Last updated:2023-09-18
Unlikely bedfellows
At an event held at the House of Lords yesterday (14 June) the Haldane Society of Socialist Lawyers and the Young Legal Aid Lawyers revealed the findings of their commission of inquiry into legal aid.
The commission comprised the former Liberal Democrat MP Dr Evan Harris, Diana Holland, the assistant general secretary of the trade union Unite and the Reverend Professor Nicholas Sagovsky, a former sub-dean at Westminster Abbey. This independent panel gathered evidence on both sides of the argument about the future of legal aid and heard testimony from former legal aid clients. These included Mrs Whitehouse who had been threatened with eviction by her landlord after being a tenant in her flat for nearly 50 years.
'What happened to my husband and I could happen to anyone. You can lose your home especially if you are renting, but also if you are buying.' She lost her case at the first court hearing and was concerned about the amount of public money her case was costing in legal aid, but was successful in the Court of Appeal. 'What was most important to me was that costs were awarded against the landlord which meant all the public money was paid back.'
An unlikely attendee at the event, which was graced by a good few left-leaning lawyers and was hosted by the shadow legal aid minister, Lord Bach, was the former Conservative Secretary of State for Social Security, Lord Newton. He made the point that three sets of interconnected proposals, the Welfare Reform Bill, the Localism Bill (especially with regard to its provisions on tenure) and the legal aid reforms, will have a major impact on advice providers and the people they serve. He said: 'I am not satisfied that what is proposed is protecting vulnerable people' and, as the former chairman of the Administrative Justice and Tribunals Council , he was concerned about 'the costs of some processes if people do not have help and advice. Some people going to tribunals need to know what points to argue'.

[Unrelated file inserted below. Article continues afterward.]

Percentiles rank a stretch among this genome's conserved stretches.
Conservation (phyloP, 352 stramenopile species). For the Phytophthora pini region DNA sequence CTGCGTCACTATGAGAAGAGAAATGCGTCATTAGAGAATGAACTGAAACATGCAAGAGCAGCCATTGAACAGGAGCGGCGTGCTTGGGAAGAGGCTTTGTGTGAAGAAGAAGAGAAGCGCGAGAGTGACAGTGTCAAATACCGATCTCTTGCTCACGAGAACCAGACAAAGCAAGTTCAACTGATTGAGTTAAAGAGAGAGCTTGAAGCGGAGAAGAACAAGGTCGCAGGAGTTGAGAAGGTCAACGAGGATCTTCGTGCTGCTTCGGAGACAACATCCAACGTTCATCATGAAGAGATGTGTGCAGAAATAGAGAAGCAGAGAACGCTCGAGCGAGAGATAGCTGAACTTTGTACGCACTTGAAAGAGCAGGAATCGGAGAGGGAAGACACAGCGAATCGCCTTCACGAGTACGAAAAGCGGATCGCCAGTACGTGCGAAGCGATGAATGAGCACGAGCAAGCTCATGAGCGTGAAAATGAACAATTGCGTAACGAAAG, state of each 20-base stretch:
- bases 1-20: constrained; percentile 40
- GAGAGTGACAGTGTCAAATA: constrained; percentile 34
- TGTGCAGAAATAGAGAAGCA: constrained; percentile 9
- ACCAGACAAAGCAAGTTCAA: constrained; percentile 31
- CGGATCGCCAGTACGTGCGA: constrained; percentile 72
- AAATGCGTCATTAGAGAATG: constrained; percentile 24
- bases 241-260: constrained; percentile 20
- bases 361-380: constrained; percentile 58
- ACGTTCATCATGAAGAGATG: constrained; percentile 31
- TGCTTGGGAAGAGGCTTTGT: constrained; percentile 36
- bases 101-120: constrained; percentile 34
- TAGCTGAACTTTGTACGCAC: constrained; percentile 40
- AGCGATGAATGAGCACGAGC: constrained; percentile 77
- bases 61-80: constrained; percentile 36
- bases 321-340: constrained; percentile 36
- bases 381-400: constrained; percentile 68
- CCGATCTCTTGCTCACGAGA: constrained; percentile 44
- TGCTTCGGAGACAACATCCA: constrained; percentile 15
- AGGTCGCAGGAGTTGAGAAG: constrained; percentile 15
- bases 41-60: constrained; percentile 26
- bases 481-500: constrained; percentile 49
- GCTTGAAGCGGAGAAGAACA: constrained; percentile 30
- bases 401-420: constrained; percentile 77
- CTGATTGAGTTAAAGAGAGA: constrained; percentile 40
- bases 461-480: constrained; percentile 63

The findings of the commission included:
'Legal aid is vital in protecting the rights of vulnerable people ... many of those who receive legal aid are among the most vulnerable in society. They include the elderly, the disabled, the abused, children and the mentally ill. They each have legal rights which they would not have been able to enforce without legal aid.'
'Legal aid is vital in upholding the rule of law ... There can be no semblance of equality before the law when those who cannot afford to pay a lawyer privately go unrepresented or receive a worse kind of representation that those who can.'
'Legal aid is essential to holding the state to account ... It would be wrong in principle for the state to tolerate bad decision-making while at the same time removing the ability of ordinary people to hold those bodies to account for their mistakes by reducing legal aid.'
'Cutting legal aid is a false economy ... When coupled with the human cost to the vulnerable and socially excluded of reducing legal aid, the panel finds these increased economic costs are unacceptable.'
In closing the launch event, Lord Bach said that he understood the government's response to the consultation on the legal aid changes would be published within the week and 'despite over 90 per cent of those who responded to the consultation disagreeing with the government’s plans, in general it will go ahead with the scope cuts. This should not be seen as just a legal problem for lawyers. Legal aid cuts are an issue for everyone as it is about fairness and morality'.